|Source: FT Alphaville; HT: Tyler Cowen|
Observe the changes in nominal wages in the pre-crisis decade (grey columns). It reminds me of a graph I've had before in the text on Sweden, where unit labour costs were compared across the Eurozone periphery to Sweden and USA, with respect to German labour costs. The effect on competitiveness was more than clear from that graph. This one shows a similar convergence picture, where Greek, Irish and Spanish nominal wages were adjusting to equate the Eurozone 'average' (there was another similar graph which measured real disposable income for various EU economies).
Germany, on the other hand, in the same period experienced a significant nominal wage decrease partially as an effect of the unification in the 1990s, but mostly because of their labour market reforms which have ensured a long period of wage moderation. As I've shown in a previous text, this wage moderation was the key in preventing a downturn in the labour market during the current crisis.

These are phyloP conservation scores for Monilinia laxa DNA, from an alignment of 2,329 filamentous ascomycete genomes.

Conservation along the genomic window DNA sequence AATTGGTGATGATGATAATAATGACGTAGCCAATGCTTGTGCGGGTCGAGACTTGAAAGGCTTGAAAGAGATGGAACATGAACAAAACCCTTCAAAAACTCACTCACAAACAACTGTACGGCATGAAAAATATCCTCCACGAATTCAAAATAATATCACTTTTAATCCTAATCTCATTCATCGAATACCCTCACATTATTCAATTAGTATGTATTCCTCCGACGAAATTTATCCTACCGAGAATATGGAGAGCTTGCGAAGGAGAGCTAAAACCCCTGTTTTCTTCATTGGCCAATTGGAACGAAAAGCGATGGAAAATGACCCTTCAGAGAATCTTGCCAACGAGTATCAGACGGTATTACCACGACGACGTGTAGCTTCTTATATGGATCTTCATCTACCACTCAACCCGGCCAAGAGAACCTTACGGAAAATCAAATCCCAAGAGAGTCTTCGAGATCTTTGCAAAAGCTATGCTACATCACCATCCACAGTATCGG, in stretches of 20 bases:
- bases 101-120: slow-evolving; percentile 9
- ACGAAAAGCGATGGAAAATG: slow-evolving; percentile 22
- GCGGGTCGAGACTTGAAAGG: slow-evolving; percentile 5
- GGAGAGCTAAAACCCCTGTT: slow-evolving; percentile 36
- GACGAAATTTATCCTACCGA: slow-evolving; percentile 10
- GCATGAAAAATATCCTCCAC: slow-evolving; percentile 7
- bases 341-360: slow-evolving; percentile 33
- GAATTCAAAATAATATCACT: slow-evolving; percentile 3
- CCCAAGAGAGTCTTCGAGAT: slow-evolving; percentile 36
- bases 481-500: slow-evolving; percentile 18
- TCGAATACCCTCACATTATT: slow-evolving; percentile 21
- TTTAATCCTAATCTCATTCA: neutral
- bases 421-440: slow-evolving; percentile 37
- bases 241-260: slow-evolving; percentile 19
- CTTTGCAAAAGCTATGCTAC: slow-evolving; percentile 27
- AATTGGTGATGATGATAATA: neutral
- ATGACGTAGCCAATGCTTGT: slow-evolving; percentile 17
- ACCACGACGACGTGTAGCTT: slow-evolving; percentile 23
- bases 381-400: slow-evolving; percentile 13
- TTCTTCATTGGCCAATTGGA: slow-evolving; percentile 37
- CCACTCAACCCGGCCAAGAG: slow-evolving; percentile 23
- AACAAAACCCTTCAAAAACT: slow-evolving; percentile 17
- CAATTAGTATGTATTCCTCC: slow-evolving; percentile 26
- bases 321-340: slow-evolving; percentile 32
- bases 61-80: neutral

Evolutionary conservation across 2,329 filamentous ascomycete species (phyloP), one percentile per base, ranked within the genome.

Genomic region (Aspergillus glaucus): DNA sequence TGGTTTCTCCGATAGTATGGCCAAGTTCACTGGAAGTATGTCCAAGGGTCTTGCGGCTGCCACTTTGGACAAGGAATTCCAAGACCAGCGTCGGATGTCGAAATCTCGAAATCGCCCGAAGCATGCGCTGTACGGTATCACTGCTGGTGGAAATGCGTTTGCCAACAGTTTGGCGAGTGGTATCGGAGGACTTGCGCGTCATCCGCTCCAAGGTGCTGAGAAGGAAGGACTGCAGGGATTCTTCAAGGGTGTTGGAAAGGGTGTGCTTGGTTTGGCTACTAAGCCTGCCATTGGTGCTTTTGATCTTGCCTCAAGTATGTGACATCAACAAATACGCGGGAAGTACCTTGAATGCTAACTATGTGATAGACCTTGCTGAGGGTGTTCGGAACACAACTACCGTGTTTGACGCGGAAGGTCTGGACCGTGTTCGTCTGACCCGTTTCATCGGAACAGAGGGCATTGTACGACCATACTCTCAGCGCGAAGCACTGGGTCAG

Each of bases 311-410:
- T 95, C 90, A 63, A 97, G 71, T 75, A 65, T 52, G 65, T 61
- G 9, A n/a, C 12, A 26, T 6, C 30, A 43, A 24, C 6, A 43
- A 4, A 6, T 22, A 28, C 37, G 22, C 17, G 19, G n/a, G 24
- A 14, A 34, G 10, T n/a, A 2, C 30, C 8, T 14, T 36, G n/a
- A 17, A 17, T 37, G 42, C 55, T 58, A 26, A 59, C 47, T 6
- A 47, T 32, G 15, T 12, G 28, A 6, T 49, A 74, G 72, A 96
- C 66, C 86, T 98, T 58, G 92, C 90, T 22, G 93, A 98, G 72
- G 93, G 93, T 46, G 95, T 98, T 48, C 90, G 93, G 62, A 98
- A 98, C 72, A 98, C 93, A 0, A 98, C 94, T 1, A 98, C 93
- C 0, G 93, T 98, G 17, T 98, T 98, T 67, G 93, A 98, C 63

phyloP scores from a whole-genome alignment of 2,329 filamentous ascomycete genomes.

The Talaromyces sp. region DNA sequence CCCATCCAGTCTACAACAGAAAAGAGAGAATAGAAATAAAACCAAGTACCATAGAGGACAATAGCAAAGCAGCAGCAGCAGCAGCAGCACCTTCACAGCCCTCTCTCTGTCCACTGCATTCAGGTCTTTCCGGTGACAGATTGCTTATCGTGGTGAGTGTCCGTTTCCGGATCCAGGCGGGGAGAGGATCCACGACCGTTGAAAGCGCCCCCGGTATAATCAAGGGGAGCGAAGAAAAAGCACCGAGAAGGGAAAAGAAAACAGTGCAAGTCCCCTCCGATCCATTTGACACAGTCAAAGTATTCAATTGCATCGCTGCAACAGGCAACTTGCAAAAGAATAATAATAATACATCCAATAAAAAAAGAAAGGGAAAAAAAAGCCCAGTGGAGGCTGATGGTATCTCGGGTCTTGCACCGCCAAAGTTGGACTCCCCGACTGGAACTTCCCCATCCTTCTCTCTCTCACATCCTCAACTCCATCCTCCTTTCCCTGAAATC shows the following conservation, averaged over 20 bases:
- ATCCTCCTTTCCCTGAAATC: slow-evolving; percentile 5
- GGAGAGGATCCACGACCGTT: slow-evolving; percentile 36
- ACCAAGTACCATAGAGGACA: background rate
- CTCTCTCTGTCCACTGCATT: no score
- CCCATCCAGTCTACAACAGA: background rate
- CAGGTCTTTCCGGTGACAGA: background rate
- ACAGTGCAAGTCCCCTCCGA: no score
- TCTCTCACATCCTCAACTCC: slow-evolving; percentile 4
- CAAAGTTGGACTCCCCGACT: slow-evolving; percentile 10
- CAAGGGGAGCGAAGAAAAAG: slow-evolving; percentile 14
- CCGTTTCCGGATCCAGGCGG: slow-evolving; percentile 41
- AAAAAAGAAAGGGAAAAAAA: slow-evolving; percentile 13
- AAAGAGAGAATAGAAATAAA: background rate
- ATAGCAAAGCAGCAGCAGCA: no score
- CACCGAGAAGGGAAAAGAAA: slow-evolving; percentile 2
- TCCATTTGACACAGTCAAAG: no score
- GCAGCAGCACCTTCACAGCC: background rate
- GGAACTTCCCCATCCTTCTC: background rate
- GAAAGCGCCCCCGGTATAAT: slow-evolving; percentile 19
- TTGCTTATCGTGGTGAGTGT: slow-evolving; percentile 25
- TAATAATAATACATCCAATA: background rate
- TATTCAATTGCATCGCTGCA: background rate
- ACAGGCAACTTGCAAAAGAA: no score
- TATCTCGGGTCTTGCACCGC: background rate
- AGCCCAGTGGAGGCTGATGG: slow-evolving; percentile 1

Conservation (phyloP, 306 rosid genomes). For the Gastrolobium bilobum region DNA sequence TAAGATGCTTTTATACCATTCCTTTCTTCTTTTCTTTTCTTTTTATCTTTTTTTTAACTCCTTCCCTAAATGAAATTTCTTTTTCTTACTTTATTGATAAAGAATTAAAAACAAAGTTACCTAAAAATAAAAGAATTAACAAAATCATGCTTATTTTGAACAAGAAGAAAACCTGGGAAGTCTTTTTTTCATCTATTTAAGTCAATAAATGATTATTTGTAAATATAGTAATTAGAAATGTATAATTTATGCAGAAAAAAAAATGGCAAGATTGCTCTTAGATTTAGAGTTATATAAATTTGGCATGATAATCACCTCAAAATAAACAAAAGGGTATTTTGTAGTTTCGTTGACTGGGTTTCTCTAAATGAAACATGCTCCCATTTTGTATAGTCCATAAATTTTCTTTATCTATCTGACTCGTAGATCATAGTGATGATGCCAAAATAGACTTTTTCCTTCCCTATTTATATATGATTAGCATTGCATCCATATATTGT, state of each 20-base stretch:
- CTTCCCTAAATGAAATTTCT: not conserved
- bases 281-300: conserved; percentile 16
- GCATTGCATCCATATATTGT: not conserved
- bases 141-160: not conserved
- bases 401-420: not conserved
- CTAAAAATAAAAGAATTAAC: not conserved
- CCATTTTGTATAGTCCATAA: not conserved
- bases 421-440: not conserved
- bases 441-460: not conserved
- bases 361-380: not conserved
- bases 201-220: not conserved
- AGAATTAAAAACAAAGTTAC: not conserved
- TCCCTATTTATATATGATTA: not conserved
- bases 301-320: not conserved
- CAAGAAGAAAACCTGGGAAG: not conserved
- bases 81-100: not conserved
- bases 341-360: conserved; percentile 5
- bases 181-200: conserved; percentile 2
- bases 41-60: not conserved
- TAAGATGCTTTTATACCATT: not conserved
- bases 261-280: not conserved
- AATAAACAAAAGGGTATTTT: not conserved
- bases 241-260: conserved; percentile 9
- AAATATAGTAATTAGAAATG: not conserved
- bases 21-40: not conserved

The blue columns represent the current re-adjustment of nominal wages in the periphery, or in layman terms, a reversal of the wage growth from the past 10 years. Was it done too fast? Is it necessary? Was it unsustainable and unrealistic to expect a convergence based on the pre-crisis growth models in the periphery? Maybe, yes, yes.